Fred Gillam is an experienced public speaker and has presented lectures and informal talks to audiences of up to 2,500 people, including;
Tate Britain, The National Institute of Medical Herbalists, Bath Royal Literary and Scientific Institution, The National Federation of Women’s Institutes, and garden societies, transition community groups and other interest groups.
The range of subjects covered includes botanical history, foraging and folklore, mycology, mushrooms, poisonous plants, mycotherapy and botanical medicine,
if you would like Fred to give a talk at your conference, group meeting or public event, either in person or via Zoom, please email: Fred@thewildsideoflife.co.uk
See below for some examples of talks. Other subjects, particularly relating to botanical medicine, plant folklore and mycotherapy, covered at your request.
The Forager’s Tales.
Coming home to find a carrier-bag nailed to the door, with a note protruding from it reading ‘HELP! – I’ve eaten these, call 01249 XXX YYY” is not an everyday occurrence; for most people. But then, neither is conducting clandestine truffle deals with chefs in the back-rooms of pubs… or personal experimentation with the ‘Incredible stinking fart trumpet mushroom’… the life of a forager is a varied one and full of surprises!
Tree Folklore, Medicine and Magic.
A look at the mysterious ancient practices, traditions and lore that surround our native trees. You will learn about the practices of the Anglo-Saxons, ‘Druids’ and early Christians who once practiced magical and religious rites and ceremonies that were intimately bound to their relationship with the trees and the land. Tales will be drawn from traditional witchcraft, faery lore and the customs of the common people as well as from the high cabal of religion.
A Potted History of Therapeutic Horticulture.
An illustrated journey from the Hanging Gardens of Babylon, through the inmates of Bethlehem Hospital and the mediaeval world view, via the depictions of Hogarth and Van Gogh and leading to the present day horticultural therapy movement and therapeutic gardens.
What’s Your Poison? – The Use of Poisonous Plants in Medicine from Ancient Egypt to Allopathy.
An illustrated discourse on the medicinal use of poisonous plants, starting with the medical papyri of ancient Egypt, and material contained in Indian Vedic texts, that documents the use of plants such as belladonna, henbane, hemlock and mandrake from classical to mediaeval times, and goes on to discuss the use of poisonous plants in Victorian medicine, and in allopathic medicine today. To paraphrase Paracelsus; “It is the dose that maketh the poison”.
What Did Ötzi know? – Raw Materials, Foods & Medicines Utilised by a Man Living In the European Copper-Age
Ötzi is the name given to the natural mummy of a man who lived some time between 3350 and 3105 BC. He is thought to have lived in the region north of Bolzano, Italy, and his his body was discovered in the Ötztal Alps, on the border between Austria and Italy. Ötzi appears to have been murdered, due to the discovery of an arrowhead embedded in his left shoulder. He was suffering from a variety of familiar modern human pathologies, including Lyme disease and osteoarthritis, and with his last meal still on board as well as a plethora of interesting items about his person (including medicinal fungi), the discovery of his body has gifted us with many insights and led to much speculation.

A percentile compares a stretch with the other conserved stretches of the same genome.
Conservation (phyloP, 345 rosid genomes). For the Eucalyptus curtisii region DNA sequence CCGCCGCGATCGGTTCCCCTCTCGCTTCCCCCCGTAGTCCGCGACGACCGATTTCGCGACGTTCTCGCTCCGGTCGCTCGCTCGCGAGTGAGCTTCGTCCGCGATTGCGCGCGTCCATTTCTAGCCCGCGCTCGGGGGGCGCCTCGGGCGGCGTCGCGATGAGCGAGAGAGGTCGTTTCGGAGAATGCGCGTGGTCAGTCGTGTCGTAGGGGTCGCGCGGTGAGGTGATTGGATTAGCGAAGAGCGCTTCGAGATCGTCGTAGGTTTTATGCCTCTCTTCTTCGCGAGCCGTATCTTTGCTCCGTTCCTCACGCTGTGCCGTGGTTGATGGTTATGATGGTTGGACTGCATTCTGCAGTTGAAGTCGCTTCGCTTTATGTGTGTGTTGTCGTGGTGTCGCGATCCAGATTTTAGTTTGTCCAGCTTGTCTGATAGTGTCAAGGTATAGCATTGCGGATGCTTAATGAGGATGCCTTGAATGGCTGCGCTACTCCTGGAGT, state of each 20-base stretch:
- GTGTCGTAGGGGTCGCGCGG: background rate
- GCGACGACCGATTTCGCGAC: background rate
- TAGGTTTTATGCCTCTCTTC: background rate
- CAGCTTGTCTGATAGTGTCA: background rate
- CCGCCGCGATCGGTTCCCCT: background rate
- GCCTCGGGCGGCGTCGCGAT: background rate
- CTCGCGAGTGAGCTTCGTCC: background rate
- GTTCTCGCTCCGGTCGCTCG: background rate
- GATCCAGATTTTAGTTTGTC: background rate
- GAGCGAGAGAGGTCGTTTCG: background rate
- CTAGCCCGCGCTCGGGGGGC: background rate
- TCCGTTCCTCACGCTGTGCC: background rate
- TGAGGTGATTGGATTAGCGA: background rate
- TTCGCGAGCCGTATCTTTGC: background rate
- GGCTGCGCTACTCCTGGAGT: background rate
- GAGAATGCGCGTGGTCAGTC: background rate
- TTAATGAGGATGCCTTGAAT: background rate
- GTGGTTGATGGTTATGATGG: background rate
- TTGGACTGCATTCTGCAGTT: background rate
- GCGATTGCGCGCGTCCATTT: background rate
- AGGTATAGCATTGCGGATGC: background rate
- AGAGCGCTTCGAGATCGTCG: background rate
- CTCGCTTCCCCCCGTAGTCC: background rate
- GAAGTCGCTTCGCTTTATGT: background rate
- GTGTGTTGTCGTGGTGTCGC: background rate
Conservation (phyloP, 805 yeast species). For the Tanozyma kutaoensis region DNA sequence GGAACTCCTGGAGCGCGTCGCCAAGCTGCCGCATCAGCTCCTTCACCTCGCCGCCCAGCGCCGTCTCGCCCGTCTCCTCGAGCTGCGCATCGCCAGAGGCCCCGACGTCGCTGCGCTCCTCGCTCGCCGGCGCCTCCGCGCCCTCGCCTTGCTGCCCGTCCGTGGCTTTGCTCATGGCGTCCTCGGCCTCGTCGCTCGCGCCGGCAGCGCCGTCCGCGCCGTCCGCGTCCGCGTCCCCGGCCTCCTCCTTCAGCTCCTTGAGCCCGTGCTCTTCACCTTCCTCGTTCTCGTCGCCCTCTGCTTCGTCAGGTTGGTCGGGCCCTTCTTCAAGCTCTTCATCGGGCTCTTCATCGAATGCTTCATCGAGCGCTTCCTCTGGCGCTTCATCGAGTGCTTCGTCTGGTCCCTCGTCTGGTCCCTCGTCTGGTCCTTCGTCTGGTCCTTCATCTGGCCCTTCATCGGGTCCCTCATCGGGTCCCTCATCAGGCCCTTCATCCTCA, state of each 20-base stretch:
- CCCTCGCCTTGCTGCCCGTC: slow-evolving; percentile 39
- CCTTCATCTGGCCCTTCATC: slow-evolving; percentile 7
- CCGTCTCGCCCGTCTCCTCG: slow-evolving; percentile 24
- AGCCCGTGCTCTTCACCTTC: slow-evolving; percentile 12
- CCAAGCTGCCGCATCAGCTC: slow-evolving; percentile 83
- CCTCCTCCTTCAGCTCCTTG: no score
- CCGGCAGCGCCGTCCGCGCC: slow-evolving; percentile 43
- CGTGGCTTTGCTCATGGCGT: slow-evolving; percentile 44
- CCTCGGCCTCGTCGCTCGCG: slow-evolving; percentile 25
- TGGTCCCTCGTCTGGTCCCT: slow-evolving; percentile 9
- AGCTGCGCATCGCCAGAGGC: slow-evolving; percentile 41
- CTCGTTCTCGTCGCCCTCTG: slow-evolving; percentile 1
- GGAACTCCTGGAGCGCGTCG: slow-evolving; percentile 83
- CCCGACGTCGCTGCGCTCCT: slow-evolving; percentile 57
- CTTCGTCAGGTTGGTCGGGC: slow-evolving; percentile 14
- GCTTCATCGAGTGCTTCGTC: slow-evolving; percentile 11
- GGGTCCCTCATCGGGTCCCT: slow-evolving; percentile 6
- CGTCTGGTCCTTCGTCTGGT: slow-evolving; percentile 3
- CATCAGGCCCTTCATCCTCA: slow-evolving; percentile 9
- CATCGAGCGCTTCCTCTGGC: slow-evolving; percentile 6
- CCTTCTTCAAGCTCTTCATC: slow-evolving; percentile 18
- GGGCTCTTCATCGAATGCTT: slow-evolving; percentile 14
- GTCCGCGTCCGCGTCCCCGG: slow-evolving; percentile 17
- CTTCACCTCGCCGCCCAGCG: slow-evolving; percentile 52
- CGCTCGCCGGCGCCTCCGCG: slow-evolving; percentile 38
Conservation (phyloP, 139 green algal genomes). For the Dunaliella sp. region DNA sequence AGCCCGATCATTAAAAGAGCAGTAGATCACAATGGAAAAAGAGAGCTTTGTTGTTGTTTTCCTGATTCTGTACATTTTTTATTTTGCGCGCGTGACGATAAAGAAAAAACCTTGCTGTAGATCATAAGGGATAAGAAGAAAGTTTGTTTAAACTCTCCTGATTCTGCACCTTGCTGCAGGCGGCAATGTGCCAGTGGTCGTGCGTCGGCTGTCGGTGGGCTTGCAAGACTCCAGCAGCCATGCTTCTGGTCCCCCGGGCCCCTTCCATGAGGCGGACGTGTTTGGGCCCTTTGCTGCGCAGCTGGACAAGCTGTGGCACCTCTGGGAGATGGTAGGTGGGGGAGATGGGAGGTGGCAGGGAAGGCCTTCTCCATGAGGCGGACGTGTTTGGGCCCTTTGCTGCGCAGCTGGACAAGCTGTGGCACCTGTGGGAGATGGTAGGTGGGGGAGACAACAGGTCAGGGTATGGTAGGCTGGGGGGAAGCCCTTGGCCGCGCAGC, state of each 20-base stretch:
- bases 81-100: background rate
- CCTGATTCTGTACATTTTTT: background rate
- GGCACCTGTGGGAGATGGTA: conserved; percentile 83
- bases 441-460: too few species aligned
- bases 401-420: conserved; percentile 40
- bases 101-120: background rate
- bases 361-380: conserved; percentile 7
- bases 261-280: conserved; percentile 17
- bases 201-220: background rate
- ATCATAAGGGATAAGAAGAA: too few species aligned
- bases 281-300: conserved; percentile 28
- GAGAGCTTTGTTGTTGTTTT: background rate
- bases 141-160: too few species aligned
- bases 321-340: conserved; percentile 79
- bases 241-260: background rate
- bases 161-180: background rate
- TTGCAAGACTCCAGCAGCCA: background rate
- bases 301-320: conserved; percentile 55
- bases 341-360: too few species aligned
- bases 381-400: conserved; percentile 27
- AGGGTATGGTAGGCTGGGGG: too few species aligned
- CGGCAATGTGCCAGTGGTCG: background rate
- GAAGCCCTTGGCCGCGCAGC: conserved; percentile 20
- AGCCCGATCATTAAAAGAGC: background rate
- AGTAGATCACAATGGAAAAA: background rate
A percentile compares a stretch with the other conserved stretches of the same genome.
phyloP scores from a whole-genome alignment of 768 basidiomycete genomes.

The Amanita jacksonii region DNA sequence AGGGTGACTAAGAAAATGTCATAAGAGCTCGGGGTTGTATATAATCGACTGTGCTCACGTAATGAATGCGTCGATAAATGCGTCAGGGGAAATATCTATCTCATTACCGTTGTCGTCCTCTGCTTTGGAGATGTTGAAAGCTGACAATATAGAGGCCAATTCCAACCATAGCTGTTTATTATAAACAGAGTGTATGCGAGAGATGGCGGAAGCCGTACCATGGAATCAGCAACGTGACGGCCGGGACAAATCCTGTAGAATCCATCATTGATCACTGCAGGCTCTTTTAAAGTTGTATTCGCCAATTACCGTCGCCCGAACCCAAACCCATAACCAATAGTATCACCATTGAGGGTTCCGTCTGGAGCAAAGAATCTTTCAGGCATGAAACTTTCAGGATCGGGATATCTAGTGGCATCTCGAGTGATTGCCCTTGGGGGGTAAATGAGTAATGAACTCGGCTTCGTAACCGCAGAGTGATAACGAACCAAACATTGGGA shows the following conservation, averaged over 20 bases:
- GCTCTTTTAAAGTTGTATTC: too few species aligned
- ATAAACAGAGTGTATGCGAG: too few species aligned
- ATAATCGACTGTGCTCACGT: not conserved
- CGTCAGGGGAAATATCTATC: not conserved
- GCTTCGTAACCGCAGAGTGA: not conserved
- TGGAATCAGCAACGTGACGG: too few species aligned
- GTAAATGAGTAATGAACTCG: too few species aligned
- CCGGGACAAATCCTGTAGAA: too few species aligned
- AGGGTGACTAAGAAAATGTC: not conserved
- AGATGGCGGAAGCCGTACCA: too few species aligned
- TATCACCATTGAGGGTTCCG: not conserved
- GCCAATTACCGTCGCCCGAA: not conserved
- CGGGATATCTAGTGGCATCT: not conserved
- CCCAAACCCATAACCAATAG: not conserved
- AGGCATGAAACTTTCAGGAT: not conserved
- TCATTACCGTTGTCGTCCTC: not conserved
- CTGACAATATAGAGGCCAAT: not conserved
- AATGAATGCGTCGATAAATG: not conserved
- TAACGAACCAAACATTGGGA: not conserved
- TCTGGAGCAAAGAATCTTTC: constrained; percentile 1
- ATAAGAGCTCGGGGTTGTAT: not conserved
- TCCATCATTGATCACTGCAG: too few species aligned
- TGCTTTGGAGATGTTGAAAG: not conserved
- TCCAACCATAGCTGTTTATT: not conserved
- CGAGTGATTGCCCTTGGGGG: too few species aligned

Magical Mushrooms – The Good, the Tasty, the Bad and the Ugly.
A talk and slide show with anecdotes from collecting fungi over the past 3 decades, recounting some of the funniest and most peculiar experiences, as well as some of the latest medical research on the benefits of eating mushrooms for health and mental, emotional and physical wellbeing. If this talk is conducted in the autumn then there will be fresh samples of some of the more interesting species for people to handle and smell… and in a small group setting, some unusual mushroom liqueurs for people to taste.
Plants of the Crossroads – A Look at Macabre Plant Folklore Through The Ages.
A talk with an ‘old curiosity shop’ feel – Plants of the Crossroads investigates the macabre side of the lore of poisonous plants, drawing from tales of witchcraft and magic, and it is lavishly illustrated with material from mediaeval texts… a talk with a gothic edge that is perhaps ideally suited to Hallowe’en!
Stinging Nettle, Dandelion and Elder Tree – Why We Should Learn To Love Our Most Despised Plants, Fast!
Why do gardeners hate these plants! This trio are often regarded as garden nasties but they are some of the most useful plants known to humanity and have supported our development in so many ways – in terms of food, medicine, and the raw materials for making essential day to day items. Find out more about these plants and what to do with them so that you too can share the love… this knowledge may come in useful one day!